My op-ed in today's Daily Telegraph discusses Mr Abbott's three broken promises in his first three weeks in office.
Broken promises after just three weeks in job, The Daily Telegraph, 11 October 2013
Prime Minister Tony Abbott has made a great deal of the importance of keeping his promises. A few days before the election, he said that if he became Prime Minister: ‘you should move heaven and earth to keep commitments and only if keeping commitments becomes almost impossible could you ever be justified in not keeping them. And I suspect the electorate would take a very dim view even in those circumstances.’
And yet after just three weeks in the job, Mr Abbott has broken at least three promises.
First, Mr Abbott told Australians before the election that the nation was facing a ‘budget emergency’. In his campaign launch speech, he promised a budget update within 100 days of the election. Yet now he looks set to put off the mid-year budget update until 2014, well outside his 100-day timetable. As if that wasn’t enough, we have Joe Hockey – who spent his years as Shadow Treasurer railing against ‘debt and deficits’ – relying all the time on the misleading ‘gross debt’ figure to exaggerate how much we owe. Now, according to recent reports, Mr Hockey is looking for ways to reclassify debt so he can borrow more for his favourite projects. Could this really be the same party that held media conferences in front of a ‘debt truck’?
Second, after pledging that no public servants would be fired, Mr Abbott used his first full day in the job to fire three agency heads. All were career public servants who had worked for both sides of politics. Indeed, one had helped Peter Costello implement the GST, while another was chief of staff to Liberal Immigration Minister Phillip Ruddock. Their crime was to state the obvious: that policies like turning back the boats and Direct Action (aka soil magic) won't work. Instead of a frank and fearless public service, it looks like the Coalition wants a flaccid and fearful public service.
Third, Mr Abbott said in no uncertain terms: ‘the assurance that I give the superannuants and the superannuation savers of Australia is that there will be no adverse changes to their superannuation arrangements under this Government’. But in order to pay for policies like cutting the mining tax, his own costings show that he will raise taxes on the superannuation of 3 million low-income earners. This group – two thirds of whom are women – will be adversely affected, with lower superannuation balances as a result. Mr Abbott’s broken promise will hit people like sales assistants, childcare workers and hairdressers, who already struggle to put enough into superannuation.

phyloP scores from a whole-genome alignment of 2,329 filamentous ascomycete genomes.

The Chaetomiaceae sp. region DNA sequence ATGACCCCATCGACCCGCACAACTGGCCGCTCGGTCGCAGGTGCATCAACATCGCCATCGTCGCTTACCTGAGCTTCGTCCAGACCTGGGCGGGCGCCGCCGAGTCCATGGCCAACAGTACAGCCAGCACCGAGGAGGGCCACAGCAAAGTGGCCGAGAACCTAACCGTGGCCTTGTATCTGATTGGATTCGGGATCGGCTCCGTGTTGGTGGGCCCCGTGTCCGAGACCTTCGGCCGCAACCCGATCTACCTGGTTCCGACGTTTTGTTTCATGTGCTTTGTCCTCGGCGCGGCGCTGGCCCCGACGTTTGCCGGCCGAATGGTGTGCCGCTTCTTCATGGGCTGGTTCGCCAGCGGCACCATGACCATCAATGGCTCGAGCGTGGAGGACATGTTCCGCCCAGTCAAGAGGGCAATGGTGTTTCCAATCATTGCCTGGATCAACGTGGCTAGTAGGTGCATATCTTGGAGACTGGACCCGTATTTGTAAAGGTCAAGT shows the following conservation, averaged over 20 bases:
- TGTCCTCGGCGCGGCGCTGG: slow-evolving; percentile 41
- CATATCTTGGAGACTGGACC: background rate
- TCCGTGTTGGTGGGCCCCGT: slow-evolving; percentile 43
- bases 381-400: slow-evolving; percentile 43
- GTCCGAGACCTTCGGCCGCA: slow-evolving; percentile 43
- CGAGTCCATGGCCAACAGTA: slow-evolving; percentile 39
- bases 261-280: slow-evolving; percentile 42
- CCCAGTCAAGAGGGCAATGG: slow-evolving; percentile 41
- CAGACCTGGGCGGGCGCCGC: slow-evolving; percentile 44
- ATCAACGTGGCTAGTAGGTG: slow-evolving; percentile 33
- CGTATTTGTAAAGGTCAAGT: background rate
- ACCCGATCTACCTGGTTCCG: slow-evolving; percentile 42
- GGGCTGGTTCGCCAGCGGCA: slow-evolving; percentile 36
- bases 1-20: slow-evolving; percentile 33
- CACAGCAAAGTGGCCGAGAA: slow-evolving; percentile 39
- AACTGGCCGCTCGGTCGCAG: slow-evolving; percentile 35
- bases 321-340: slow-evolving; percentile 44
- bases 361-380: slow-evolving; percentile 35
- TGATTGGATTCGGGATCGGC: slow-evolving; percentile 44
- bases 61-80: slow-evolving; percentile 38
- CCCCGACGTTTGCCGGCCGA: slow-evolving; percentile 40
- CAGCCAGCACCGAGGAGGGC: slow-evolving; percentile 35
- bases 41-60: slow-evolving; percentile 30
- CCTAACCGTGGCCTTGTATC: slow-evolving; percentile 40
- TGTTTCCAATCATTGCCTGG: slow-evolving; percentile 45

There are also smaller breaches. Speaking at the Garma festival in August, Mr Abbott left many in the crowd with the impression that he would spend his first week as Prime Minister in northeast Arnhem Land. While he does have a track record of spending more time in Indigenous communities than most parliamentarians, he hasn’t yet spent a week on Yolngu land. And following his visit to Indonesia, it’s becoming clear that his avowed ‘boat buyback’ policy will be nothing more than an assistance fund to Indonesia.
Then there are the policy areas where the public is being softened up for a backflip. Despite being slapped down by his leader, Education Minister Christopher Pyne is clearly angling to cap the number of people going to university, and scrap targets that aim to raise the participation of disadvantaged Australians. What does this say to the aspirations of a bright high school student who hopes to be the first in her family to get a degree?
Also on the chopping block is the Coalition’s promise to cut taxes every year in office. Not complying with Peter Costello’s Charter of Budget Honesty might have served them well in the election campaign, but now they’re in government, the books have to balance. It’s hard to see how you can offer a multi-billion dollar tax cut to big polluters, give $75,000 to millionaire families when they have a baby, and still reduce income taxes for the rest of us. It is impossible to raise spending, cut taxes, and pay down debt faster. Unless Mr Abbott works out a way of repealing the laws of mathematics, that is.
The longer Mr Abbott is in the job, the wider the gap between the reality and his pre-election rhetoric. If he really believes in open government, why do his ministers have to seek permission from the Prime Minister’s office before speaking to the press? If he wants to raise ethical standards, why is his ministerial code of conduct being written by a man who thinks it’s appropriate for taxpayers to fly him to a mate’s wedding? If he believes that men and women should be equal, why does cabinet have just one woman – as it did in 1975?
Over the next term, Labor will be working hard to develop policies that build a fairer and more prosperous Australia. But we will also be keeping Mr Abbott to account on his pledges. With three broken promises in three weeks, who knows how many we will see in the next three years?
Andrew Leigh is the federal member for Fraser, and his website is www.andrewleigh.com.
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